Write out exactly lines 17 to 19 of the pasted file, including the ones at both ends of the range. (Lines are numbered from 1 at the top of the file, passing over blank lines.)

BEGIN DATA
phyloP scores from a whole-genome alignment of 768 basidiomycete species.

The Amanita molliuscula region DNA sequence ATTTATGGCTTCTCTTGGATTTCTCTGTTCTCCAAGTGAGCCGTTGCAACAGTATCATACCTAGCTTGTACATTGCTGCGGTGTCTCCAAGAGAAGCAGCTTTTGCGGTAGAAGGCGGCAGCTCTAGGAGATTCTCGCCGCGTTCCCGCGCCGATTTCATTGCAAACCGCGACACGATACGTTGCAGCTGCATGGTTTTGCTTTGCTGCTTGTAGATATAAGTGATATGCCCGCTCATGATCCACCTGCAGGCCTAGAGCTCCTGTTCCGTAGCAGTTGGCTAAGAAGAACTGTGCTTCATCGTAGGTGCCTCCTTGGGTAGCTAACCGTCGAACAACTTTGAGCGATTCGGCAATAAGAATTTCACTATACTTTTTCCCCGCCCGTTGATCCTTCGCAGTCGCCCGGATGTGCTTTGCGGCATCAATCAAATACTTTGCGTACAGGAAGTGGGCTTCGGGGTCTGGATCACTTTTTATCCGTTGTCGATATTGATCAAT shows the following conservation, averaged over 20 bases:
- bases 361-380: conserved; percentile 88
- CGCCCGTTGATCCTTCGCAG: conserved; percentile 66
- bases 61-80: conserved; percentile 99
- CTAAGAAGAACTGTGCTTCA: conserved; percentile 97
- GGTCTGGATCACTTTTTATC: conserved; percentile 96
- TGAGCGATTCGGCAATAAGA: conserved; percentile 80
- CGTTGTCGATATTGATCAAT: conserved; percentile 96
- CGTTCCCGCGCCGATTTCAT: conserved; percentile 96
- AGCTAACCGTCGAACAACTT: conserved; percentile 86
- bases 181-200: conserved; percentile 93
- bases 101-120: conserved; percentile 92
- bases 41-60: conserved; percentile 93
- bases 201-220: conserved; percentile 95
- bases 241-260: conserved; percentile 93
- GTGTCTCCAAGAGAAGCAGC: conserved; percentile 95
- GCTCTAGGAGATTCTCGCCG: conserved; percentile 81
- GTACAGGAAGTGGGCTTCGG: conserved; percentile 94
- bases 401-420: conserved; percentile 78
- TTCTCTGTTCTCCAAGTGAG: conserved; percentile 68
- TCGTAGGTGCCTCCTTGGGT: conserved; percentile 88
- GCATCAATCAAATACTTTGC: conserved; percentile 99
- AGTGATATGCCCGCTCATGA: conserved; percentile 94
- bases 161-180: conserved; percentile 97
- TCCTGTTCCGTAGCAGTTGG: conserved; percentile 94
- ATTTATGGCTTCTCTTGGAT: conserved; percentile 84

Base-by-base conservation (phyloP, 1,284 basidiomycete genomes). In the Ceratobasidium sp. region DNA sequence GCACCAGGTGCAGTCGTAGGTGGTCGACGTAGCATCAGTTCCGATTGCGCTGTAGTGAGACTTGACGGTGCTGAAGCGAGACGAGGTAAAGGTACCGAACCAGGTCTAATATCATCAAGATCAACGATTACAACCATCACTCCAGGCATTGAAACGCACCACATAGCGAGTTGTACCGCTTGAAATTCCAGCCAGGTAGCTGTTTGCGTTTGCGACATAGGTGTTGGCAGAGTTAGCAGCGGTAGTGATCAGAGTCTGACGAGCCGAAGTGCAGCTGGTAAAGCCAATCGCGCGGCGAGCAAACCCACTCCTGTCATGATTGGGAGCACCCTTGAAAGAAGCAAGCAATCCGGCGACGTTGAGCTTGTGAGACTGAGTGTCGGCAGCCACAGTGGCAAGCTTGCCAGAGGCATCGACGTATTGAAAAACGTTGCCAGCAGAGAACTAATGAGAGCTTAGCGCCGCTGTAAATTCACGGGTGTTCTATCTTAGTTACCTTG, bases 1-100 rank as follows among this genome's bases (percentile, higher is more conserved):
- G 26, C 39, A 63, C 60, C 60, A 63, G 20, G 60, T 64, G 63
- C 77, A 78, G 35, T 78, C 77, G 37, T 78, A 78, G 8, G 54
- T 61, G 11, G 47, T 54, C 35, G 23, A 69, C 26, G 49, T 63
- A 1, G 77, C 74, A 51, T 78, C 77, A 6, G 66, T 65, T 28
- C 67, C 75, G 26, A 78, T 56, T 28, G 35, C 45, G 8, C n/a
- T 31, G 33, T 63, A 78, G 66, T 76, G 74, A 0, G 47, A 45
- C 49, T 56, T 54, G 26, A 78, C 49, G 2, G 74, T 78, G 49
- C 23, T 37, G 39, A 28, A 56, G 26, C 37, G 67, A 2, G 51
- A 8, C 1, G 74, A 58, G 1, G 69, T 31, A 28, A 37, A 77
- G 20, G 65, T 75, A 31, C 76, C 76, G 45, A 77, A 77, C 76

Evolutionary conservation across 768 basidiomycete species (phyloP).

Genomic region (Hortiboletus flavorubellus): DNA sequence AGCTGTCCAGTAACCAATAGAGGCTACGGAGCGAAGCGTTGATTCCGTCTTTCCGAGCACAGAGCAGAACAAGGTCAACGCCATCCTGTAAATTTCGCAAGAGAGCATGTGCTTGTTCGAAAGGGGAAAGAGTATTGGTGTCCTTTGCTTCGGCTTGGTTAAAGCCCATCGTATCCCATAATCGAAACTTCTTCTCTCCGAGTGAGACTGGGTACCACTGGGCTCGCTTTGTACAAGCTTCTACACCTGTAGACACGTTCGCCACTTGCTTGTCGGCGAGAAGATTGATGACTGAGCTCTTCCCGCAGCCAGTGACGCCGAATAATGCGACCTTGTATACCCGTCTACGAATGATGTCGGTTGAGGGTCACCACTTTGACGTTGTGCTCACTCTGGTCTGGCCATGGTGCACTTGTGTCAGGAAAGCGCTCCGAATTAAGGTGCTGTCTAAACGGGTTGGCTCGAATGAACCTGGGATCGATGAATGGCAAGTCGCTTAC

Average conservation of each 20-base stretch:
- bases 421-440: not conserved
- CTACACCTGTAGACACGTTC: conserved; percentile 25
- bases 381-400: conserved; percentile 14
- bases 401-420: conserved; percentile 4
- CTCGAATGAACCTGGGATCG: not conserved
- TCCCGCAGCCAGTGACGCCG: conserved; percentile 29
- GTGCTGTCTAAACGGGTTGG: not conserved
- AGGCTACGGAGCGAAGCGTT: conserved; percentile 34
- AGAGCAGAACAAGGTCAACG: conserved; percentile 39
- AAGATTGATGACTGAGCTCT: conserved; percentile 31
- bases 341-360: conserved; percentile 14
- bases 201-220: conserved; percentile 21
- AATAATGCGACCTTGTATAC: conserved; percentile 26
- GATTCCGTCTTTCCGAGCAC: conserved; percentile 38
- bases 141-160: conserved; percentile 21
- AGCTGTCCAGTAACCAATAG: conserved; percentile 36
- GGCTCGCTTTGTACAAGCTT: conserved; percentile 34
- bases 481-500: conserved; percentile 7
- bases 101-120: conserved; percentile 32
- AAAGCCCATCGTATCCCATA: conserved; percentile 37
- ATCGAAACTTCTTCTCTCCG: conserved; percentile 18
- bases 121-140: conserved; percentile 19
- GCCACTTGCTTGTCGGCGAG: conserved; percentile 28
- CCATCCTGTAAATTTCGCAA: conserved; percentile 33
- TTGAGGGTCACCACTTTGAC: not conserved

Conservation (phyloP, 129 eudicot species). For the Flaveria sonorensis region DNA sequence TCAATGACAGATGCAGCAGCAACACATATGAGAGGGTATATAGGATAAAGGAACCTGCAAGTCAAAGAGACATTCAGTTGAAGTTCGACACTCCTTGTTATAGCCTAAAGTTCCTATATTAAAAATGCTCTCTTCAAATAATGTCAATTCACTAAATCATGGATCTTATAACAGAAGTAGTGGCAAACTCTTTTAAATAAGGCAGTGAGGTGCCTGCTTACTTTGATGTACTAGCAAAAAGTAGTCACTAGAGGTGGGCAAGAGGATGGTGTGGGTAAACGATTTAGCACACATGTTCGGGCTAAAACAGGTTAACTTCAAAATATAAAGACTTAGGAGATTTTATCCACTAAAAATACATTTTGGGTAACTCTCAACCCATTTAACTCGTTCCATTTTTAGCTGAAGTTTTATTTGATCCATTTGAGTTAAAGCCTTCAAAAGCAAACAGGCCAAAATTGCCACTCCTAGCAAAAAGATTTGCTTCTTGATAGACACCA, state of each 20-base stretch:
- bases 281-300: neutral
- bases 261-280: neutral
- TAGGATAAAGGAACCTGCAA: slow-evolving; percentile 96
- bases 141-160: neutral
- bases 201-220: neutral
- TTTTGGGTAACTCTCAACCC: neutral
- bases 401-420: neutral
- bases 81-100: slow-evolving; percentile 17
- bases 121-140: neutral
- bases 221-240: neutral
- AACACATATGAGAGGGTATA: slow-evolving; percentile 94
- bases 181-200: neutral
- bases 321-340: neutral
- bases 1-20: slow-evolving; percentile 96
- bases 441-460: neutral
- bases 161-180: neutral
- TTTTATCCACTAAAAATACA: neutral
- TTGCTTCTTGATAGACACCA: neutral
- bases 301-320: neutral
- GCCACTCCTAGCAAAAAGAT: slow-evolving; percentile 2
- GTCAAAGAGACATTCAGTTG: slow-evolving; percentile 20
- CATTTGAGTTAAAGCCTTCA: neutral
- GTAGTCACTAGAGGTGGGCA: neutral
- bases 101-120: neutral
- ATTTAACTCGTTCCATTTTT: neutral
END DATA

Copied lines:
- GTGTCTCCAAGAGAAGCAGC: conserved; percentile 95
- GCTCTAGGAGATTCTCGCCG: conserved; percentile 81
- GTACAGGAAGTGGGCTTCGG: conserved; percentile 94